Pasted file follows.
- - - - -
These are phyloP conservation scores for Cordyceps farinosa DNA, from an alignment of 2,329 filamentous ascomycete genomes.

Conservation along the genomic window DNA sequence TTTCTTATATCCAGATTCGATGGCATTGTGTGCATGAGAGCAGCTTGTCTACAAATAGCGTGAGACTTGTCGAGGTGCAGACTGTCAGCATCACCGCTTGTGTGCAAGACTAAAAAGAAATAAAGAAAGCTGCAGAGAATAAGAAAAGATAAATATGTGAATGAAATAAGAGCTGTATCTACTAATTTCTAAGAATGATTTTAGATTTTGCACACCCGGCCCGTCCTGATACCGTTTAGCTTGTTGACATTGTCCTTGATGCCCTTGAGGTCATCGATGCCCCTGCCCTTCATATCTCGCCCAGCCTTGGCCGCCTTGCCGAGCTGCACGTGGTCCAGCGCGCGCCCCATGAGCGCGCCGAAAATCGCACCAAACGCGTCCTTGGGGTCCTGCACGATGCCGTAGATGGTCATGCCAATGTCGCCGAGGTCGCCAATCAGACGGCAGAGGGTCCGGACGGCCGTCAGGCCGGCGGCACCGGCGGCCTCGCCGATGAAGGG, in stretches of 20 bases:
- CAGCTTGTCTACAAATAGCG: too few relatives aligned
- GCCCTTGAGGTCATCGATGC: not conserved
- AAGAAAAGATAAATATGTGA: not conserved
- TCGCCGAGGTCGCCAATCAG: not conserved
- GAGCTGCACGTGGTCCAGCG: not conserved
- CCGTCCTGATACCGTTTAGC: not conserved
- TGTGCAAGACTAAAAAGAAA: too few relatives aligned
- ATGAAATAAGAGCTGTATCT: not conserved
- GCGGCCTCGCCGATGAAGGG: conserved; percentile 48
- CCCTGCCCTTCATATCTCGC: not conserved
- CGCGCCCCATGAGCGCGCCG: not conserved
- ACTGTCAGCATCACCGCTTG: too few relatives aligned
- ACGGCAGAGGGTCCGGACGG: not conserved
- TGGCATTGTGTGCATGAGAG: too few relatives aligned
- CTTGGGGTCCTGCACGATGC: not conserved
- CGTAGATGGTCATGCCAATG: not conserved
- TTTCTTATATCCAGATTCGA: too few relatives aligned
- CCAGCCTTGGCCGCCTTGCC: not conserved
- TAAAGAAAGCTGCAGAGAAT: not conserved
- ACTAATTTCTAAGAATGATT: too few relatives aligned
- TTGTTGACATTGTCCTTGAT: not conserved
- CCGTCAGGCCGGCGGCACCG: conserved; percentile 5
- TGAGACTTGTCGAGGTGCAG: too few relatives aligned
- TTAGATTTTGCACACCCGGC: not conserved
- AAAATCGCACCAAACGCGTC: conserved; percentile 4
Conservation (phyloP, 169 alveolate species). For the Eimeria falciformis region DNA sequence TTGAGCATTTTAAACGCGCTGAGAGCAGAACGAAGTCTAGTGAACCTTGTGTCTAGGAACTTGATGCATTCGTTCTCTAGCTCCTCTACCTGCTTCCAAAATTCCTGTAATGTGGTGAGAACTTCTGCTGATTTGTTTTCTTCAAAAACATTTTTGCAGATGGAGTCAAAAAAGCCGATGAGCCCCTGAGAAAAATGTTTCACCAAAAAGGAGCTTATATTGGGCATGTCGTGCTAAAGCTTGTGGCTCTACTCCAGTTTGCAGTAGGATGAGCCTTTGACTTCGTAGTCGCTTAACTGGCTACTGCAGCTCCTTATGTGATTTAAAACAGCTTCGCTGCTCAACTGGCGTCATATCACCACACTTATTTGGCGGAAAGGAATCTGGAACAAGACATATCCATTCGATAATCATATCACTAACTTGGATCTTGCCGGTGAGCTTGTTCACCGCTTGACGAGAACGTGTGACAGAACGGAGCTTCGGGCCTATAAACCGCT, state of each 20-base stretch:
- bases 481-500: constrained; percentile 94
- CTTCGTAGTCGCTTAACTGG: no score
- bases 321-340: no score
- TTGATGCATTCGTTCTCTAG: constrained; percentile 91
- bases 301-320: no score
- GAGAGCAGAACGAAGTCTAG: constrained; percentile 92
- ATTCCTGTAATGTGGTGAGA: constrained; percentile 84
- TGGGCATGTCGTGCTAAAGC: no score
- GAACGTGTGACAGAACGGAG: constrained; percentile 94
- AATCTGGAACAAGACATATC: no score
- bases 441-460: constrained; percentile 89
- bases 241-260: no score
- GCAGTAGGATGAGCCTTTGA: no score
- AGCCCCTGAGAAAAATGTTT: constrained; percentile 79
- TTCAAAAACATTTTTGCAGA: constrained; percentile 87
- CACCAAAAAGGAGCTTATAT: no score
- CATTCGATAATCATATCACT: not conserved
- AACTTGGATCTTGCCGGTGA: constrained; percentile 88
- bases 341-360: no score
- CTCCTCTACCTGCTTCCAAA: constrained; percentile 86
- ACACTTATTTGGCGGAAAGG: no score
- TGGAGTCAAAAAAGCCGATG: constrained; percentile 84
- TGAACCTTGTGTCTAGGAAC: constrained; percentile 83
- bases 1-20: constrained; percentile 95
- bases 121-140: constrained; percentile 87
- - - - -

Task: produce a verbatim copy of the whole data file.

These are phyloP conservation scores for Cordyceps farinosa DNA, from an alignment of 2,329 filamentous ascomycete genomes.

Conservation along the genomic window DNA sequence TTTCTTATATCCAGATTCGATGGCATTGTGTGCATGAGAGCAGCTTGTCTACAAATAGCGTGAGACTTGTCGAGGTGCAGACTGTCAGCATCACCGCTTGTGTGCAAGACTAAAAAGAAATAAAGAAAGCTGCAGAGAATAAGAAAAGATAAATATGTGAATGAAATAAGAGCTGTATCTACTAATTTCTAAGAATGATTTTAGATTTTGCACACCCGGCCCGTCCTGATACCGTTTAGCTTGTTGACATTGTCCTTGATGCCCTTGAGGTCATCGATGCCCCTGCCCTTCATATCTCGCCCAGCCTTGGCCGCCTTGCCGAGCTGCACGTGGTCCAGCGCGCGCCCCATGAGCGCGCCGAAAATCGCACCAAACGCGTCCTTGGGGTCCTGCACGATGCCGTAGATGGTCATGCCAATGTCGCCGAGGTCGCCAATCAGACGGCAGAGGGTCCGGACGGCCGTCAGGCCGGCGGCACCGGCGGCCTCGCCGATGAAGGG, in stretches of 20 bases:
- CAGCTTGTCTACAAATAGCG: too few relatives aligned
- GCCCTTGAGGTCATCGATGC: not conserved
- AAGAAAAGATAAATATGTGA: not conserved
- TCGCCGAGGTCGCCAATCAG: not conserved
- GAGCTGCACGTGGTCCAGCG: not conserved
- CCGTCCTGATACCGTTTAGC: not conserved
- TGTGCAAGACTAAAAAGAAA: too few relatives aligned
- ATGAAATAAGAGCTGTATCT: not conserved
- GCGGCCTCGCCGATGAAGGG: conserved; percentile 48
- CCCTGCCCTTCATATCTCGC: not conserved
- CGCGCCCCATGAGCGCGCCG: not conserved
- ACTGTCAGCATCACCGCTTG: too few relatives aligned
- ACGGCAGAGGGTCCGGACGG: not conserved
- TGGCATTGTGTGCATGAGAG: too few relatives aligned
- CTTGGGGTCCTGCACGATGC: not conserved
- CGTAGATGGTCATGCCAATG: not conserved
- TTTCTTATATCCAGATTCGA: too few relatives aligned
- CCAGCCTTGGCCGCCTTGCC: not conserved
- TAAAGAAAGCTGCAGAGAAT: not conserved
- ACTAATTTCTAAGAATGATT: too few relatives aligned
- TTGTTGACATTGTCCTTGAT: not conserved
- CCGTCAGGCCGGCGGCACCG: conserved; percentile 5
- TGAGACTTGTCGAGGTGCAG: too few relatives aligned
- TTAGATTTTGCACACCCGGC: not conserved
- AAAATCGCACCAAACGCGTC: conserved; percentile 4
Conservation (phyloP, 169 alveolate species). For the Eimeria falciformis region DNA sequence TTGAGCATTTTAAACGCGCTGAGAGCAGAACGAAGTCTAGTGAACCTTGTGTCTAGGAACTTGATGCATTCGTTCTCTAGCTCCTCTACCTGCTTCCAAAATTCCTGTAATGTGGTGAGAACTTCTGCTGATTTGTTTTCTTCAAAAACATTTTTGCAGATGGAGTCAAAAAAGCCGATGAGCCCCTGAGAAAAATGTTTCACCAAAAAGGAGCTTATATTGGGCATGTCGTGCTAAAGCTTGTGGCTCTACTCCAGTTTGCAGTAGGATGAGCCTTTGACTTCGTAGTCGCTTAACTGGCTACTGCAGCTCCTTATGTGATTTAAAACAGCTTCGCTGCTCAACTGGCGTCATATCACCACACTTATTTGGCGGAAAGGAATCTGGAACAAGACATATCCATTCGATAATCATATCACTAACTTGGATCTTGCCGGTGAGCTTGTTCACCGCTTGACGAGAACGTGTGACAGAACGGAGCTTCGGGCCTATAAACCGCT, state of each 20-base stretch:
- bases 481-500: constrained; percentile 94
- CTTCGTAGTCGCTTAACTGG: no score
- bases 321-340: no score
- TTGATGCATTCGTTCTCTAG: constrained; percentile 91
- bases 301-320: no score
- GAGAGCAGAACGAAGTCTAG: constrained; percentile 92
- ATTCCTGTAATGTGGTGAGA: constrained; percentile 84
- TGGGCATGTCGTGCTAAAGC: no score
- GAACGTGTGACAGAACGGAG: constrained; percentile 94
- AATCTGGAACAAGACATATC: no score
- bases 441-460: constrained; percentile 89
- bases 241-260: no score
- GCAGTAGGATGAGCCTTTGA: no score
- AGCCCCTGAGAAAAATGTTT: constrained; percentile 79
- TTCAAAAACATTTTTGCAGA: constrained; percentile 87
- CACCAAAAAGGAGCTTATAT: no score
- CATTCGATAATCATATCACT: not conserved
- AACTTGGATCTTGCCGGTGA: constrained; percentile 88
- bases 341-360: no score
- CTCCTCTACCTGCTTCCAAA: constrained; percentile 86
- ACACTTATTTGGCGGAAAGG: no score
- TGGAGTCAAAAAAGCCGATG: constrained; percentile 84
- TGAACCTTGTGTCTAGGAAC: constrained; percentile 83
- bases 1-20: constrained; percentile 95
- bases 121-140: constrained; percentile 87